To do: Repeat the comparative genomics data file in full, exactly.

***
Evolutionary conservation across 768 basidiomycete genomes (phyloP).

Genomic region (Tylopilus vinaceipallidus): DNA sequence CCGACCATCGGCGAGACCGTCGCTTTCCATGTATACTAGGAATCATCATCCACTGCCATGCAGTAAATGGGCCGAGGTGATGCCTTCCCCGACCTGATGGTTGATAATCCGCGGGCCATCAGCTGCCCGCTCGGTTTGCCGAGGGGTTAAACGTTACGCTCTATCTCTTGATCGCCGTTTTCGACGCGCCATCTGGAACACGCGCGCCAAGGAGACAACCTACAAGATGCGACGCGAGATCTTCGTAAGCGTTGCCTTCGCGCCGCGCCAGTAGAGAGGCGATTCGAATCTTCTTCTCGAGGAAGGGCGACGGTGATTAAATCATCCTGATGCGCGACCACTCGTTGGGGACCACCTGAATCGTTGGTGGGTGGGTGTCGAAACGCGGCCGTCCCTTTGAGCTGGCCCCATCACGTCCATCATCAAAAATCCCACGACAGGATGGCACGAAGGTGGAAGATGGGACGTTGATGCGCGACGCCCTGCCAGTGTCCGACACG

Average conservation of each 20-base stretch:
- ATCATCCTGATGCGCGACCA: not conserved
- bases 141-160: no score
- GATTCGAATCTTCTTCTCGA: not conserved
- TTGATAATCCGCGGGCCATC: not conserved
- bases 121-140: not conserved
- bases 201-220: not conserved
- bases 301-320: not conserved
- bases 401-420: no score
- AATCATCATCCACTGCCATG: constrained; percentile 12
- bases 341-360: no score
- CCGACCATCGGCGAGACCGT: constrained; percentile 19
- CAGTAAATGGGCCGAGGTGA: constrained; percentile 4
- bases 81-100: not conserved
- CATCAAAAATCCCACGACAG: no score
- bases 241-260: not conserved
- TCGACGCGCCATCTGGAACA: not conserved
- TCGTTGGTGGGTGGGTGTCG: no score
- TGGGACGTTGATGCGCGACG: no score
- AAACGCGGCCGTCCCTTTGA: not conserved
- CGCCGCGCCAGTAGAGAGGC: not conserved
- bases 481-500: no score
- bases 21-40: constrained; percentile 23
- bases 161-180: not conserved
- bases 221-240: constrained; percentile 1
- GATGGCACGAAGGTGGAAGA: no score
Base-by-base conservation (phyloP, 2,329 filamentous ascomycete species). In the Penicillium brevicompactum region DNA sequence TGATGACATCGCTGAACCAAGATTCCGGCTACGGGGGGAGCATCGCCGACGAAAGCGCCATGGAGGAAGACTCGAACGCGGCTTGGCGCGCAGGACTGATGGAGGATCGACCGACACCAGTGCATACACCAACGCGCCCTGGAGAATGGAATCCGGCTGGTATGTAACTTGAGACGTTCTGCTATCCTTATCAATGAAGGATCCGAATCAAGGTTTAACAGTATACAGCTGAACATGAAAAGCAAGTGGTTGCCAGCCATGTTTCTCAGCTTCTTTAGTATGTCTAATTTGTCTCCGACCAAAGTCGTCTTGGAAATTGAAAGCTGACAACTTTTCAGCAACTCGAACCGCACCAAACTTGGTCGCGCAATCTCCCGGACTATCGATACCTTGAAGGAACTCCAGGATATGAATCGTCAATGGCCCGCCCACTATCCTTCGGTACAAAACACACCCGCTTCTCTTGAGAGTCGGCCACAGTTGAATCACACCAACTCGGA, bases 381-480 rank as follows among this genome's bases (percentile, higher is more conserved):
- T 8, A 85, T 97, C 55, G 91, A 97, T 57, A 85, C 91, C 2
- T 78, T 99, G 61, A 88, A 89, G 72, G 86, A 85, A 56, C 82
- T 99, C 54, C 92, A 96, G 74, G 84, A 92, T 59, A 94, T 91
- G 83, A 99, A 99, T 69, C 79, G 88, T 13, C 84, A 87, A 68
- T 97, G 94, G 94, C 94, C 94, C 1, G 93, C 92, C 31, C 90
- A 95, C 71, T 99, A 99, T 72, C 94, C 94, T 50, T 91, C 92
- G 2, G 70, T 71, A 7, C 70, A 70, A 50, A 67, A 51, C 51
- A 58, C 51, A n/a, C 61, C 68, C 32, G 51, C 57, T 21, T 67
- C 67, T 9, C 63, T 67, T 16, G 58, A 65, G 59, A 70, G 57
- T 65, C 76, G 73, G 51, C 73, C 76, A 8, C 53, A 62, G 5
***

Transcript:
Evolutionary conservation across 768 basidiomycete genomes (phyloP).

Genomic region (Tylopilus vinaceipallidus): DNA sequence CCGACCATCGGCGAGACCGTCGCTTTCCATGTATACTAGGAATCATCATCCACTGCCATGCAGTAAATGGGCCGAGGTGATGCCTTCCCCGACCTGATGGTTGATAATCCGCGGGCCATCAGCTGCCCGCTCGGTTTGCCGAGGGGTTAAACGTTACGCTCTATCTCTTGATCGCCGTTTTCGACGCGCCATCTGGAACACGCGCGCCAAGGAGACAACCTACAAGATGCGACGCGAGATCTTCGTAAGCGTTGCCTTCGCGCCGCGCCAGTAGAGAGGCGATTCGAATCTTCTTCTCGAGGAAGGGCGACGGTGATTAAATCATCCTGATGCGCGACCACTCGTTGGGGACCACCTGAATCGTTGGTGGGTGGGTGTCGAAACGCGGCCGTCCCTTTGAGCTGGCCCCATCACGTCCATCATCAAAAATCCCACGACAGGATGGCACGAAGGTGGAAGATGGGACGTTGATGCGCGACGCCCTGCCAGTGTCCGACACG

Average conservation of each 20-base stretch:
- ATCATCCTGATGCGCGACCA: not conserved
- bases 141-160: no score
- GATTCGAATCTTCTTCTCGA: not conserved
- TTGATAATCCGCGGGCCATC: not conserved
- bases 121-140: not conserved
- bases 201-220: not conserved
- bases 301-320: not conserved
- bases 401-420: no score
- AATCATCATCCACTGCCATG: constrained; percentile 12
- bases 341-360: no score
- CCGACCATCGGCGAGACCGT: constrained; percentile 19
- CAGTAAATGGGCCGAGGTGA: constrained; percentile 4
- bases 81-100: not conserved
- CATCAAAAATCCCACGACAG: no score
- bases 241-260: not conserved
- TCGACGCGCCATCTGGAACA: not conserved
- TCGTTGGTGGGTGGGTGTCG: no score
- TGGGACGTTGATGCGCGACG: no score
- AAACGCGGCCGTCCCTTTGA: not conserved
- CGCCGCGCCAGTAGAGAGGC: not conserved
- bases 481-500: no score
- bases 21-40: constrained; percentile 23
- bases 161-180: not conserved
- bases 221-240: constrained; percentile 1
- GATGGCACGAAGGTGGAAGA: no score
Base-by-base conservation (phyloP, 2,329 filamentous ascomycete species). In the Penicillium brevicompactum region DNA sequence TGATGACATCGCTGAACCAAGATTCCGGCTACGGGGGGAGCATCGCCGACGAAAGCGCCATGGAGGAAGACTCGAACGCGGCTTGGCGCGCAGGACTGATGGAGGATCGACCGACACCAGTGCATACACCAACGCGCCCTGGAGAATGGAATCCGGCTGGTATGTAACTTGAGACGTTCTGCTATCCTTATCAATGAAGGATCCGAATCAAGGTTTAACAGTATACAGCTGAACATGAAAAGCAAGTGGTTGCCAGCCATGTTTCTCAGCTTCTTTAGTATGTCTAATTTGTCTCCGACCAAAGTCGTCTTGGAAATTGAAAGCTGACAACTTTTCAGCAACTCGAACCGCACCAAACTTGGTCGCGCAATCTCCCGGACTATCGATACCTTGAAGGAACTCCAGGATATGAATCGTCAATGGCCCGCCCACTATCCTTCGGTACAAAACACACCCGCTTCTCTTGAGAGTCGGCCACAGTTGAATCACACCAACTCGGA, bases 381-480 rank as follows among this genome's bases (percentile, higher is more conserved):
- T 8, A 85, T 97, C 55, G 91, A 97, T 57, A 85, C 91, C 2
- T 78, T 99, G 61, A 88, A 89, G 72, G 86, A 85, A 56, C 82
- T 99, C 54, C 92, A 96, G 74, G 84, A 92, T 59, A 94, T 91
- G 83, A 99, A 99, T 69, C 79, G 88, T 13, C 84, A 87, A 68
- T 97, G 94, G 94, C 94, C 94, C 1, G 93, C 92, C 31, C 90
- A 95, C 71, T 99, A 99, T 72, C 94, C 94, T 50, T 91, C 92
- G 2, G 70, T 71, A 7, C 70, A 70, A 50, A 67, A 51, C 51
- A 58, C 51, A n/a, C 61, C 68, C 32, G 51, C 57, T 21, T 67
- C 67, T 9, C 63, T 67, T 16, G 58, A 65, G 59, A 70, G 57
- T 65, C 76, G 73, G 51, C 73, C 76, A 8, C 53, A 62, G 5